2019 election: Human rights group hails security agencies over conduct of polls, reveals what happened in Rivers, Lagos, others

The Coalition of Civil Society Organizations on Human Rights and Conflict Resolution has spoken on the role of security agencies in the Saturday’s presidential and national assembly elections across the 36 states of the federation.

 

The human rights group specifically lauded the nation’s security agencies for being professional in discharge of their duties before, during and after the nationwide polls.

 

Maxwell Gowon, the Executive Director of the coalition on the security situation during the conduct of the polls commended the Nigerian Military for its efforts at ensuring peace, stability and security even though the forecast for security and life during the election had been grim.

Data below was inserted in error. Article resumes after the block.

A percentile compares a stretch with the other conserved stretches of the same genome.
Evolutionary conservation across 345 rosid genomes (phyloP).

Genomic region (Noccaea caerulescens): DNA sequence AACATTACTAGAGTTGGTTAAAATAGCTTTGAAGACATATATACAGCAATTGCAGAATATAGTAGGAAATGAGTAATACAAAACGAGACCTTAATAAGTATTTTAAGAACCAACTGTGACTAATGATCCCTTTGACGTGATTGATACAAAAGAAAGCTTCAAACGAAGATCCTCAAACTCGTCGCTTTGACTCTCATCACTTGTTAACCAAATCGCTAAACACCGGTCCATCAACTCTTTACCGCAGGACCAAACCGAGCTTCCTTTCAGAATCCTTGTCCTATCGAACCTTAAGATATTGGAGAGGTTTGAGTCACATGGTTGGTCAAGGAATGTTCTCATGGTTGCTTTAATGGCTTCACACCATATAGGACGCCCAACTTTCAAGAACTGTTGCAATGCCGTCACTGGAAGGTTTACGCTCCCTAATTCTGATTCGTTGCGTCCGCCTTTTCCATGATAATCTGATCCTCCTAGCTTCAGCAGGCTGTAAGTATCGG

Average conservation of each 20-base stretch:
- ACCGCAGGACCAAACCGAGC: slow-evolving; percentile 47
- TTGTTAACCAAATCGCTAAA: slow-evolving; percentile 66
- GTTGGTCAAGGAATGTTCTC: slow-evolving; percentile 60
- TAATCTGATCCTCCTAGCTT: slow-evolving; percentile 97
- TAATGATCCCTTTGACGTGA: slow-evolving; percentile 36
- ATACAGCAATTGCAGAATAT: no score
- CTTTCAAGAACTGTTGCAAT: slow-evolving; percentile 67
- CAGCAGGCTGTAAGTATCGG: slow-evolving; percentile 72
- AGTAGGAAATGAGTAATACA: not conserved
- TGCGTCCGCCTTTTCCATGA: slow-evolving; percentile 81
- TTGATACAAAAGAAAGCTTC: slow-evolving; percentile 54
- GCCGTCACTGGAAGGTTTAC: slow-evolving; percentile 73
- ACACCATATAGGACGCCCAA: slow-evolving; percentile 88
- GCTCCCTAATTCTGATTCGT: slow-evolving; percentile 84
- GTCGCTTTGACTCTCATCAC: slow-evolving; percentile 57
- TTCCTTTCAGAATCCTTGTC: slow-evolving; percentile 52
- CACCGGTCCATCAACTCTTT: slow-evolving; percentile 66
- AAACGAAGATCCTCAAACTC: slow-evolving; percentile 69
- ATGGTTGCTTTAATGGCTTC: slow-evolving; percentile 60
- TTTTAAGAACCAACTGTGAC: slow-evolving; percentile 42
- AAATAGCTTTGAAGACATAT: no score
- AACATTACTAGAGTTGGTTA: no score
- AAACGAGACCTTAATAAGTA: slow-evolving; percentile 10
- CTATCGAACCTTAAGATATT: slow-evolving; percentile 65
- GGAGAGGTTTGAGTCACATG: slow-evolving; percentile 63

While giving detailed accounts of what happened in some states during the polls, Gowon called on the security agencies to be at alert, considering that the prospect of violence in the aftermath of the announcement of results remains high.

 

The group also warned parties to caution their supporters against engaging in violence.

 

His statement below.

 

“The Coalition of Civil Society Organizations on Human Rights and Conflict Resolution deployed 4,000 observers for the Presidential and National Assembly (Senatorial/House of Representatives) Elections that held on Saturday February 23, 2019 across the country.

The coalition made the call to increase its focus on security situation, compliance with observance of human right and the general atmosphere of the elections.

 

“This decision was influenced by the fact that several other observer organizations were on ground to focus on issues like transparency, timeliness, openness and other fine points of the elections. The decision is consistent with the primary objectives and thematic focus of the Coalition of Civil Society Organizations on Human Rights and Conflict